St. Patrick’s Day is considered the second biggest drinking day of the year, after New Year’s Day. But all that hard partying can come with consequences, especially for seniors.
BY BRYCE DIXON
Drinking in excess can become
more dangerous for people as they age.
Older adults may have health problems or chronic diseases that make them more
vulnerable to the toxic effects of alcohol. They may take more medications than they used to. They may be more prone to falls and memory lapses. Alcohol can distort their senses, which may already be impaired.
Some have been drinking for many years and are already physically and mentally dependent on alcohol. Retirement, disability, pain, insomnia and the loss of a
spouse all can trigger late onset Alcohol Use Disorder (AUD).
AUD is a disease in which people have a strong need to drink, cannot control their drinking once they start, and over time need to drink greater and greater amounts of alcohol to get “high.” When they stop drinking, they can get nauseated, sweaty, shaky, and restless.
These withdrawal symptoms can cause them to start drinking again to feel better, even though doing so can lead to a plethora of physical and/or psychological problems. It’s a cycle that can be very tough to break.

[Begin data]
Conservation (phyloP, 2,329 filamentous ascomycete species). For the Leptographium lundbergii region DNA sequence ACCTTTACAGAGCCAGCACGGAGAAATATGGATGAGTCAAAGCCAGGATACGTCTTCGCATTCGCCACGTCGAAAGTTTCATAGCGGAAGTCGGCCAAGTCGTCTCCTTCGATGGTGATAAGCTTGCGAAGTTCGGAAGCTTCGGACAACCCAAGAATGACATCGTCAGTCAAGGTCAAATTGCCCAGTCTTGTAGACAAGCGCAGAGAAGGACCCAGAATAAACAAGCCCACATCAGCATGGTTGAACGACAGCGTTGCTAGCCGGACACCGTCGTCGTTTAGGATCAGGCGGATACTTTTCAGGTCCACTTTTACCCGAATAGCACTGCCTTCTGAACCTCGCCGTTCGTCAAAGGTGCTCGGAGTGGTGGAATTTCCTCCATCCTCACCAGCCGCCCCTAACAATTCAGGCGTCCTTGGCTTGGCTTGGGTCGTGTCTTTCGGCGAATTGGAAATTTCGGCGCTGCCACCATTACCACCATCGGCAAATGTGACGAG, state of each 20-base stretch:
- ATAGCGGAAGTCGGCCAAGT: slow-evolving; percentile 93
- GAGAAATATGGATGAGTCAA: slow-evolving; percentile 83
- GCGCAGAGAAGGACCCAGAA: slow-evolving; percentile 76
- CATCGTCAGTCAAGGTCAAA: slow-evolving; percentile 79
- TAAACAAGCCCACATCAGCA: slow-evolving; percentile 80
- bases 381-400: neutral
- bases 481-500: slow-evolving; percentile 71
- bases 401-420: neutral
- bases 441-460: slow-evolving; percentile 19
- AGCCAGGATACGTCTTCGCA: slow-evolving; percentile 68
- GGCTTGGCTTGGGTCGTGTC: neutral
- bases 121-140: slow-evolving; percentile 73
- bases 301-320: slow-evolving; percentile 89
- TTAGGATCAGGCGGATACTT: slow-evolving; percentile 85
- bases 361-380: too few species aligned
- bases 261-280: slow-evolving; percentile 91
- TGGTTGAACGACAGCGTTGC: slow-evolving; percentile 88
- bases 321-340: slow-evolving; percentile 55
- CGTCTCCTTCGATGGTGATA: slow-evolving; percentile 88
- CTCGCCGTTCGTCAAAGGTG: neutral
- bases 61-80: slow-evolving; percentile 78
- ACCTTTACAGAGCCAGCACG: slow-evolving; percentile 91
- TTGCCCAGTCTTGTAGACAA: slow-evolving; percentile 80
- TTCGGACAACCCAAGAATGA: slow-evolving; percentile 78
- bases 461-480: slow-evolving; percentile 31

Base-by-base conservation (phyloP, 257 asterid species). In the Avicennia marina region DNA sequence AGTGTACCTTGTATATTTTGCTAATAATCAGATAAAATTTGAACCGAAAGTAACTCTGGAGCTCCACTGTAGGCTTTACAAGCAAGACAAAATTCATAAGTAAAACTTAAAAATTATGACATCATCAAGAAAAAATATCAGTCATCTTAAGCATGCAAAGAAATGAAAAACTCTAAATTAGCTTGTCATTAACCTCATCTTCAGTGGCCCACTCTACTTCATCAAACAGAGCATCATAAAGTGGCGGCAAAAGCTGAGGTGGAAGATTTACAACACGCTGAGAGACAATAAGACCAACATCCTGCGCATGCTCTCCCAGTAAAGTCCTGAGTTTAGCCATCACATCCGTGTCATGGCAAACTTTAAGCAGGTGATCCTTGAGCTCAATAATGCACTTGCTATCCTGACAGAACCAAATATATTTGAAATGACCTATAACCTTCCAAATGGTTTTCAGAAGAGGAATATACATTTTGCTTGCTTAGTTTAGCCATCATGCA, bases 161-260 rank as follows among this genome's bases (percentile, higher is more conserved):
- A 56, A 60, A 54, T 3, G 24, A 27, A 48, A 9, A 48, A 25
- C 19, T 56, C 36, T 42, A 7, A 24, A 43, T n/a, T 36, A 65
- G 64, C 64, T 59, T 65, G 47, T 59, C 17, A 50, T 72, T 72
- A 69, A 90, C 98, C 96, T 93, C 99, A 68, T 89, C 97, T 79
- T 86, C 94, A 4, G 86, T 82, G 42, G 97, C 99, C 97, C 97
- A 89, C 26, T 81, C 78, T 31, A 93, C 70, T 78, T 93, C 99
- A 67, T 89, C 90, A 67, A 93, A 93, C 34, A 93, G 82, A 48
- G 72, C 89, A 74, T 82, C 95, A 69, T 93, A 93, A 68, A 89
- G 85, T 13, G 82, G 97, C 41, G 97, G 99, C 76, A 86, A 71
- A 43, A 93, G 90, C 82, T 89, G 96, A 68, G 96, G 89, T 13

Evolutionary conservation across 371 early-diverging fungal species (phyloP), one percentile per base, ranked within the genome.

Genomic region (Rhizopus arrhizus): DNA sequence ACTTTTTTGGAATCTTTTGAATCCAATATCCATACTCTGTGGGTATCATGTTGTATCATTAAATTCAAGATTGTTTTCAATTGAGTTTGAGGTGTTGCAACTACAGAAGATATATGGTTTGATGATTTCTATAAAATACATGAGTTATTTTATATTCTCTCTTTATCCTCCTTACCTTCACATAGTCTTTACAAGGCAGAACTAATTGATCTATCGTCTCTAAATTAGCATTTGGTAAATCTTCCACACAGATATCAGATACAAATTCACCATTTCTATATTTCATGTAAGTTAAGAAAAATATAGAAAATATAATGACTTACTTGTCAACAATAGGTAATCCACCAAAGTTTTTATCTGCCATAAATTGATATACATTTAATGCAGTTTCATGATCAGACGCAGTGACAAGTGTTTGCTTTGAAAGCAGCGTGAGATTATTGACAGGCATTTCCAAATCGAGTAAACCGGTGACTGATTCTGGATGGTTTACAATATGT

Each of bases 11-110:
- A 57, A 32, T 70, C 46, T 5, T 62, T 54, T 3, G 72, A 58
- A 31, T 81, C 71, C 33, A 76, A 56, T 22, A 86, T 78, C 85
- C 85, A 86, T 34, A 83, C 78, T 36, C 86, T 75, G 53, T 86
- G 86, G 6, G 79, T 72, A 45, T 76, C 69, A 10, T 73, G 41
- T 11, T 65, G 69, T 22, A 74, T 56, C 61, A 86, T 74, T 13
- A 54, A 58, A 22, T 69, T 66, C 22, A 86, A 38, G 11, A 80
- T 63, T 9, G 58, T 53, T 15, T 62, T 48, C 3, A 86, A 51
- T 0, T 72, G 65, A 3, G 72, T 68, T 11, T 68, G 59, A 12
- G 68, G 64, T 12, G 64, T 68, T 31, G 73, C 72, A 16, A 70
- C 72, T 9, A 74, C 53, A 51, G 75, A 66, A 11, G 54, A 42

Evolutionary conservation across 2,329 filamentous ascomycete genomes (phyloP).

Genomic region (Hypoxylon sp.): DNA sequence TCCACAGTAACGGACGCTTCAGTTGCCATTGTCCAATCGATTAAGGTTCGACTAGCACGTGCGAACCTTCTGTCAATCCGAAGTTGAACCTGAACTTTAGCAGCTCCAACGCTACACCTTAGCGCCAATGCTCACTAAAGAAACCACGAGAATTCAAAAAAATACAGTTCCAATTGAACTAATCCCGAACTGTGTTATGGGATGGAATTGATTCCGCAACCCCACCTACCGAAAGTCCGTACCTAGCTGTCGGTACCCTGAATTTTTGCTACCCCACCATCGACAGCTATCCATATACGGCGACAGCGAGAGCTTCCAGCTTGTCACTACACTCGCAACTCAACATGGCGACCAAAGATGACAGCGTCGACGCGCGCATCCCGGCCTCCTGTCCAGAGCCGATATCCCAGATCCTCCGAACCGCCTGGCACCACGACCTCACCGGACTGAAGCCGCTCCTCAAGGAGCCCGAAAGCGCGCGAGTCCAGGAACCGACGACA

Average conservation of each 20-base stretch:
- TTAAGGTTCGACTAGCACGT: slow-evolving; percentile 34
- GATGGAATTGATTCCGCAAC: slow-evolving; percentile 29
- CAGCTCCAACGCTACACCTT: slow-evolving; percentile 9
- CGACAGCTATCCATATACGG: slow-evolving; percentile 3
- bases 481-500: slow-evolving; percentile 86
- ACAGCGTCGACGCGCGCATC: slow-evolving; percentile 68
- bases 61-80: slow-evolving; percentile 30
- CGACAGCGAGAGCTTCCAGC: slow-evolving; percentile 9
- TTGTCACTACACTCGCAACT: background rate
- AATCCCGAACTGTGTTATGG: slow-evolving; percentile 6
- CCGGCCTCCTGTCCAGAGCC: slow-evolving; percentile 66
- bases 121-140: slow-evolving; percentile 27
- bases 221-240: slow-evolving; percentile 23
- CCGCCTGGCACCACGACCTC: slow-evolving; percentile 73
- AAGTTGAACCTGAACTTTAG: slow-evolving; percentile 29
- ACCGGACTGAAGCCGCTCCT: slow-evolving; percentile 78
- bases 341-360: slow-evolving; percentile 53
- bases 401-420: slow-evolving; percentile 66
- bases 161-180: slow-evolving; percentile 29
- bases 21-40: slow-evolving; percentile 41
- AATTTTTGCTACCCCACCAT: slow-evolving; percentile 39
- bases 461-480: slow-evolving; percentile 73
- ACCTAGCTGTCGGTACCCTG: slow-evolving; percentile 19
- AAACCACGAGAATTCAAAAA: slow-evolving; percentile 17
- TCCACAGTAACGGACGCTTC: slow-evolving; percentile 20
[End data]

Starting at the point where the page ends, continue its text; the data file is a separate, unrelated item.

Clues to a possible AUD include memory loss, depression, anxiety, poor appetite, unexplained bruises, falls, sleeping problems, and inattention to cleanliness or
appearance. Answering “yes” to at least one of the following questions is also a sign of a
possible drinking problem.
• Have you ever felt you should cut down on your drinking?
• Have people annoyed you by criticizing your drinking?
• Have you ever felt bad or guilty about your drinking?
• Have you ever had a drink first thing in the morning to steady your nerves or get rid of a hangover?
• Have you continued to drink despite negative consequences?
The National Institute of Health advises that if you answered “yes” to any of these questions, talk with a health care provider. Also seek help if you feel you are having drinking-related problems with your health, relationships, or work.
How Much Is Safe To Drink?
In general, to be at low risk for AUD, healthy men and women over age 65 should not drink more than three drinks a day or a total of seven drinks a week. Drinking more than these amounts puts people at risk of serious alcohol problems. However, people can still have problems within these limits. Depending on their health and how alcohol affects
them, older adults may need to drink less than these limits or not at all.
Source: National Health Institute – Senior Health nihseniorhealth.gov/alcoholuse